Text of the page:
Many in our profession believe that we can achieve diversity only if we personally lose something; power, status, opportunity.  Those who hold this view think that our profession is, at bottom, a zero sum game. Please allow me to suggest that this way of thinking is wrong, and in following it we place limits on our imaginations.  The most enriching, exciting, illuminating, stimulating, and thought- provoking ideas typically come in combination with people who are different from us.  Even if you think you are terrific, and many of you are, I guarantee you’ll be better if you are joined by someone who brings an entirely new and unexpected perspective.  I believe that if our profession is to continue in its pursuit of our highest ideals, if we are to continue to both thrive and serve our communities well, we must embrace difference as the valuable gift that it is.

I feel a solidarity with Justice Sotomayor. We have both lived a dream.  So it is easy for me to pass a commitment along to others – a commitment to diversity.  It is who I am, and it is my life.

It is an honor and a privilege to receive this year’s Justice Sotomayor Diversity Award.  I promise to work every day to pass my commitment on to others and to dare them – you – to dream as well.

Thank you for this most extraordinary honor.

Thoughts from the ABA Deans’ Meeting

At the end of last week, I attended the ABA Deans’ meeting. 127 of the 202 ABA accredited law schools were represented. The conference was entitled “Our Future: Changes and Challenges,” and that is what the programming and the conversations focused on. In other words, although there was a clear recognition of the changed circumstances in which law schools of today find ourselves, there was a commitment to talking constructively and positively about ensuring that we remain committed to our students’ future success. This was a day and a half conference, so all of the contents can’t possibly be conveyed here.  Here, though, are some of the conference highlights.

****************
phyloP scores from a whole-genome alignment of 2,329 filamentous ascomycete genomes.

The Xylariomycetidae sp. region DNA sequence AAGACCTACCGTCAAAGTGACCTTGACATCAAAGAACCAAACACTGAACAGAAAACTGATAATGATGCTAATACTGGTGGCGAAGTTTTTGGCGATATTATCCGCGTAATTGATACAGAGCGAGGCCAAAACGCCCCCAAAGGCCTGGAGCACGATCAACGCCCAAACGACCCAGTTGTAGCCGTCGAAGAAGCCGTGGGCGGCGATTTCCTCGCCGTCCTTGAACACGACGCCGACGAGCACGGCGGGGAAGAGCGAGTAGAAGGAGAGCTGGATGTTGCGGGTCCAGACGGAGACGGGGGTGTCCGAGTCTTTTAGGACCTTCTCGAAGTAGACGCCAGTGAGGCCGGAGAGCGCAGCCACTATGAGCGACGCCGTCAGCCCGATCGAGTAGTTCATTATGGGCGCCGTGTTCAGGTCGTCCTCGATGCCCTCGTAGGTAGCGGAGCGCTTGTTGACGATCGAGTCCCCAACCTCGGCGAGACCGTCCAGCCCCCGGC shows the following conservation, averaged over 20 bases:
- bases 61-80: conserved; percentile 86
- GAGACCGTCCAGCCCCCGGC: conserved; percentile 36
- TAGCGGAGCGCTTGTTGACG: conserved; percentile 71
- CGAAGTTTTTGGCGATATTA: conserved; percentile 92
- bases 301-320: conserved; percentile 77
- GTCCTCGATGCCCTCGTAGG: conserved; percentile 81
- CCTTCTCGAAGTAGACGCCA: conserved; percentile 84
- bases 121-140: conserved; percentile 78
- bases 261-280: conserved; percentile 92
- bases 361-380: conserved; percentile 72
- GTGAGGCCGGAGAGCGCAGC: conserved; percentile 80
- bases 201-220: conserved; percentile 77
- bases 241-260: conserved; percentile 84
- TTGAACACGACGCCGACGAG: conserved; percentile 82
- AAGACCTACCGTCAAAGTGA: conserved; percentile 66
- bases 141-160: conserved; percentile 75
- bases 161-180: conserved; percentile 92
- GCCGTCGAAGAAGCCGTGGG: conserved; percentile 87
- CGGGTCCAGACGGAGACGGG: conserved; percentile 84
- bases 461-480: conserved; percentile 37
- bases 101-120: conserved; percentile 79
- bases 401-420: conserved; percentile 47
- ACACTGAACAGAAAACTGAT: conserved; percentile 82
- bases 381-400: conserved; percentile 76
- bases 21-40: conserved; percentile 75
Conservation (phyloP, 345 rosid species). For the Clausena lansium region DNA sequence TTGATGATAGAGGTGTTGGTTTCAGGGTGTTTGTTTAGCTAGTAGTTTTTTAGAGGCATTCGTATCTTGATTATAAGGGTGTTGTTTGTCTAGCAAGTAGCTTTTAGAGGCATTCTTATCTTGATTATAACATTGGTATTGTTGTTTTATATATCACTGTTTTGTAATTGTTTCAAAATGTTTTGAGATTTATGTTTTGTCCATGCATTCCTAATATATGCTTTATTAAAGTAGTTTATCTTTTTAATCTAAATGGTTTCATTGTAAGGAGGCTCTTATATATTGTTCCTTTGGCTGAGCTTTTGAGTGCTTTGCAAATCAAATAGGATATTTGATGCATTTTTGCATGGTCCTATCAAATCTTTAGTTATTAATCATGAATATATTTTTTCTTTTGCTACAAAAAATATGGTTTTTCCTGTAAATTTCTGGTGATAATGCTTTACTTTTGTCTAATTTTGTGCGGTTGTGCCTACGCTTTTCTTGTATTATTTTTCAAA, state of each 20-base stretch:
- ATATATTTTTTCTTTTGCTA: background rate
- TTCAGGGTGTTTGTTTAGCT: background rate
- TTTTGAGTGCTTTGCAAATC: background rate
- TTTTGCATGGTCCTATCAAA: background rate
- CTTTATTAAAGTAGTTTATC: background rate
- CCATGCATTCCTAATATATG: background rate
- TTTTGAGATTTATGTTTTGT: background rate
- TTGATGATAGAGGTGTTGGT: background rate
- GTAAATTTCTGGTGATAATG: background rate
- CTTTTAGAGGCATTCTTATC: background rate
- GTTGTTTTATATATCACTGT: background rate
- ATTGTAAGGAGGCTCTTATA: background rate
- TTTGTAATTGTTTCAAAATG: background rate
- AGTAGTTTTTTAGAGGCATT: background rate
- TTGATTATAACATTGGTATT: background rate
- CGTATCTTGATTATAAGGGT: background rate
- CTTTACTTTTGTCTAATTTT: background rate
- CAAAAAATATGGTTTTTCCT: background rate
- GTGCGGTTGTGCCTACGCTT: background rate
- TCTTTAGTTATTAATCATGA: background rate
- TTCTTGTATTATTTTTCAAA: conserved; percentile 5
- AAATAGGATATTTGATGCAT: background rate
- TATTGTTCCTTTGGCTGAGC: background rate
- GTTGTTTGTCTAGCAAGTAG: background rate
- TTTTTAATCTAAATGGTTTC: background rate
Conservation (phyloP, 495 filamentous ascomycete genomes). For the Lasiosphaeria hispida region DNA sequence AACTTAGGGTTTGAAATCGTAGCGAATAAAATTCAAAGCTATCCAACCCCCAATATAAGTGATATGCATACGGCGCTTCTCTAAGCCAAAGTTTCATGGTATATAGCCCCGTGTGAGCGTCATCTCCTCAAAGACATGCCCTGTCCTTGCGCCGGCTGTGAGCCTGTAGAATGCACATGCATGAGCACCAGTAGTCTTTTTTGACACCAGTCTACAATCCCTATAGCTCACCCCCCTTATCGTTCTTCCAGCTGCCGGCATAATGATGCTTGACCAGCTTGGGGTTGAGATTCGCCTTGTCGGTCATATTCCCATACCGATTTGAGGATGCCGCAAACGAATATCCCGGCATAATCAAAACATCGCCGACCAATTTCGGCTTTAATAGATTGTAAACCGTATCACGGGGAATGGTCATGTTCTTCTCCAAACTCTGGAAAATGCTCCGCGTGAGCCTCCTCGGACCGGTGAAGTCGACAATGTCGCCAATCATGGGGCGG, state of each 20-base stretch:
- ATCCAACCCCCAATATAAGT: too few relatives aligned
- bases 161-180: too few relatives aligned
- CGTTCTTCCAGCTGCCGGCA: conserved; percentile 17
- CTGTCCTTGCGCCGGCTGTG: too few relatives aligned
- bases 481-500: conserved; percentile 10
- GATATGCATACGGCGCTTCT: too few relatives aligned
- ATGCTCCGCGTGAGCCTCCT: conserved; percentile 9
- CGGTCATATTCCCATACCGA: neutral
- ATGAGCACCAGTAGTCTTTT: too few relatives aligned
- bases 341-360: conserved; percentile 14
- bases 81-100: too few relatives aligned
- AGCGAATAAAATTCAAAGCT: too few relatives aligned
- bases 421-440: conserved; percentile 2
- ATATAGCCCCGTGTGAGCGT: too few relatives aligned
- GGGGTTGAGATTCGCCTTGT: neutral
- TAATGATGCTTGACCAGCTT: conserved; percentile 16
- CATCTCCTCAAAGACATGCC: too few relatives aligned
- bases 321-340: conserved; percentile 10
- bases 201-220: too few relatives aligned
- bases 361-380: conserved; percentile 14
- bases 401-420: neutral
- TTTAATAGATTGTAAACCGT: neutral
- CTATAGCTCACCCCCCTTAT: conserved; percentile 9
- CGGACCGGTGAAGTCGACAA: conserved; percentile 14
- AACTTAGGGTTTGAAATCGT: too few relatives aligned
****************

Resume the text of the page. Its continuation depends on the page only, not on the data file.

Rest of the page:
The first panel focused on forms and delivery of legal education and the delivery of legal services. In this context, we discussed varying opportunities for students, both before and after graduation, to be placed in settings that would allow them to contribute to the delivery of much-needed legal services while gaining needed experience. The panel also focused on the cost of legal education, and touched on initiatives such as 3+3 programs and expanded joint degree programs to shorten the time to degree and thus reduce student costs. There was almost no mention of shortening law school to two years. Rather, the discussion focused on ensuring that the third year was meaningful, important, and of clear added value.

The second panel, on regulation and accreditation, clearly generated the most excited discussion. Discussion centered around who should license lawyers, what kind of activity should be licensed, who accredits what sorts of programs, and the role of law schools and law school Deans in these discussions. There were representatives from the state licensing agencies of both New York and California, both of which are expanding the requirements to be admitted as a practicing lawyer. New York has a pro bono requirement, and California is contemplating an enhanced skills requirement. I think it is fair to say that collectively Deans responded to these initiatives with disapproval. Historically, a graduate of an ABA-accredited law school was eligible to sit for a state bar exam. Although I cannot speak for everyone, I think it is fair to say that the view of the Deans was that if states begin to impose extra requirements, the burden will inevitably be felt by law schools, who will need both to ensure that our students have the requisite opportunities, and who will be asked to certify compliance by our students. At least one state’s bar officials have been heard to say, “We are not going to be outdone by California and New York.” A race to 50 unique bar admission requirements would be a disaster for law schools to administer.  Additional administrative requirements impose increased administrative costs; this is especially unwelcome in an era where everyone is seeking to keep the cost of legal affordable.

The afternoon panel focused on the changing face of legal education. In particular, discussion focused on the many new programs that are being introduced, including education for undergraduates, new masters programs, and new programs for nonlawyers. This session also focused on distance-learning, hybrid learning, and whether the JD should be modified to require more skills-based content. We also discussed LLLTs: limited license legal technicians, and the likely or most desirable place for them in the future legal landscape.

Saturday’s morning session focused on the varying legal education organizations, and their role in the future of legal education. These include the Association of American Law Schools (AALS), the Law School Admission Council (LSAC), and, of course the ABA Section of Legal Education and Admissions to the Bar. I think the highlight of the discussion was the commitment of all of these organizations to work far more collaboratively then has been done in the past, particularly with an eye towards addressing costs of education as well as ensuring that the pipeline promotes a diverse student – and ultimately lawyer – population.